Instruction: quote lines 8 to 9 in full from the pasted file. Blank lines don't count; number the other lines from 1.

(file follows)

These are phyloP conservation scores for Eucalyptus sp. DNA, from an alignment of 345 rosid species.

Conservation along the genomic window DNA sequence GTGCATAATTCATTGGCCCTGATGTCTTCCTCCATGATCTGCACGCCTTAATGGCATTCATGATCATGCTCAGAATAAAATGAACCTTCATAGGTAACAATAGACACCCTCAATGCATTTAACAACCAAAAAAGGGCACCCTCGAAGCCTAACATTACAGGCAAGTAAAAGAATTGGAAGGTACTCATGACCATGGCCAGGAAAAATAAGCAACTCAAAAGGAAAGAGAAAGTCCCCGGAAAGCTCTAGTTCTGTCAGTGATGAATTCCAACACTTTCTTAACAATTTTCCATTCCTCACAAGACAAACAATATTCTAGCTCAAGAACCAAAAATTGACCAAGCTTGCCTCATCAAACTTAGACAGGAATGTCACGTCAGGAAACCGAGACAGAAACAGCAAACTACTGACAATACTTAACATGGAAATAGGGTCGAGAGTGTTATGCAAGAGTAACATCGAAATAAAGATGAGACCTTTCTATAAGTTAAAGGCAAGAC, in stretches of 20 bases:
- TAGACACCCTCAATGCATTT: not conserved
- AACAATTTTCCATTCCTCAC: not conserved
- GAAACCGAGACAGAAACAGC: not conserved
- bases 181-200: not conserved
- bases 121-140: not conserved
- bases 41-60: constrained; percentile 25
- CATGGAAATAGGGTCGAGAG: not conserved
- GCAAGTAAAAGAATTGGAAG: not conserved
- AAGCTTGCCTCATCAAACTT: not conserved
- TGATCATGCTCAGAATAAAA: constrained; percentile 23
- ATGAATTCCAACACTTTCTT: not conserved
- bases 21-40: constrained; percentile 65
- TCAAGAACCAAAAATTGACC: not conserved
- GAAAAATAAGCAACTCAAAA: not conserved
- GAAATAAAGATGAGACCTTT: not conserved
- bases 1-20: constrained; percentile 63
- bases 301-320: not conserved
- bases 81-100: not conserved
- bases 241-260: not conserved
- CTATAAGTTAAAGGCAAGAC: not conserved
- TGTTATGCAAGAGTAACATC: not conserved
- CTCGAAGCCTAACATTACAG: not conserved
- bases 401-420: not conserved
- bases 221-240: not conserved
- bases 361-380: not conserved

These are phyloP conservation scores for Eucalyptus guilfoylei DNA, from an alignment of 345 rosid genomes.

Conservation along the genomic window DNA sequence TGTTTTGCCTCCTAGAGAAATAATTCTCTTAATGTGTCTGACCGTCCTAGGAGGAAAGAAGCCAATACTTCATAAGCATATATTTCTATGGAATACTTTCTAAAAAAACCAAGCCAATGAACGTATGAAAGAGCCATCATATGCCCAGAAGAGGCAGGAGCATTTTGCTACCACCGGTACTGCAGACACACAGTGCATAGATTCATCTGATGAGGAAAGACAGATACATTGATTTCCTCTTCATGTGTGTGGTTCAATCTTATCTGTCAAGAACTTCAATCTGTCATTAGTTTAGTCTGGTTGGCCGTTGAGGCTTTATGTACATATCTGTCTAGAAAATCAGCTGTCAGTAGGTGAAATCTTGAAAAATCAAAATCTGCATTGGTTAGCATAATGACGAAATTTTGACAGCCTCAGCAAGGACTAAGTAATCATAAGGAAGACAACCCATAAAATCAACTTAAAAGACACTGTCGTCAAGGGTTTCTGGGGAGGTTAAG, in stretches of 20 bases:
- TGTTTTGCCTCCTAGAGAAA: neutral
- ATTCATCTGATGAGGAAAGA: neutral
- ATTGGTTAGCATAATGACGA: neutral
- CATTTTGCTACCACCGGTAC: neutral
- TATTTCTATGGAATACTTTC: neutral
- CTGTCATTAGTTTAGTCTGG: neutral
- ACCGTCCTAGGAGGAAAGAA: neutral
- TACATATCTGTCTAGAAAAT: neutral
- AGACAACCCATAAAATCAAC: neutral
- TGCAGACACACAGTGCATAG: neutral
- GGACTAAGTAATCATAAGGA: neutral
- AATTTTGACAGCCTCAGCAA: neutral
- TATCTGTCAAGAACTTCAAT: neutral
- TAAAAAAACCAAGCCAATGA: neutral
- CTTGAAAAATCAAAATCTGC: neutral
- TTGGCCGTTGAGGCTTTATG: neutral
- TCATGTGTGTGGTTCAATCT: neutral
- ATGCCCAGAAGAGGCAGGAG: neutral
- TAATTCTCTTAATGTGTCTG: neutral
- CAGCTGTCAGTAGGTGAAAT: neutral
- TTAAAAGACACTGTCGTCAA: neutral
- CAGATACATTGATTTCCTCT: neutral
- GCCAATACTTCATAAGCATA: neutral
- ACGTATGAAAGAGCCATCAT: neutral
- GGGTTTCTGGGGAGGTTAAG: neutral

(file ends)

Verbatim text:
- bases 41-60: constrained; percentile 25
- CATGGAAATAGGGTCGAGAG: not conserved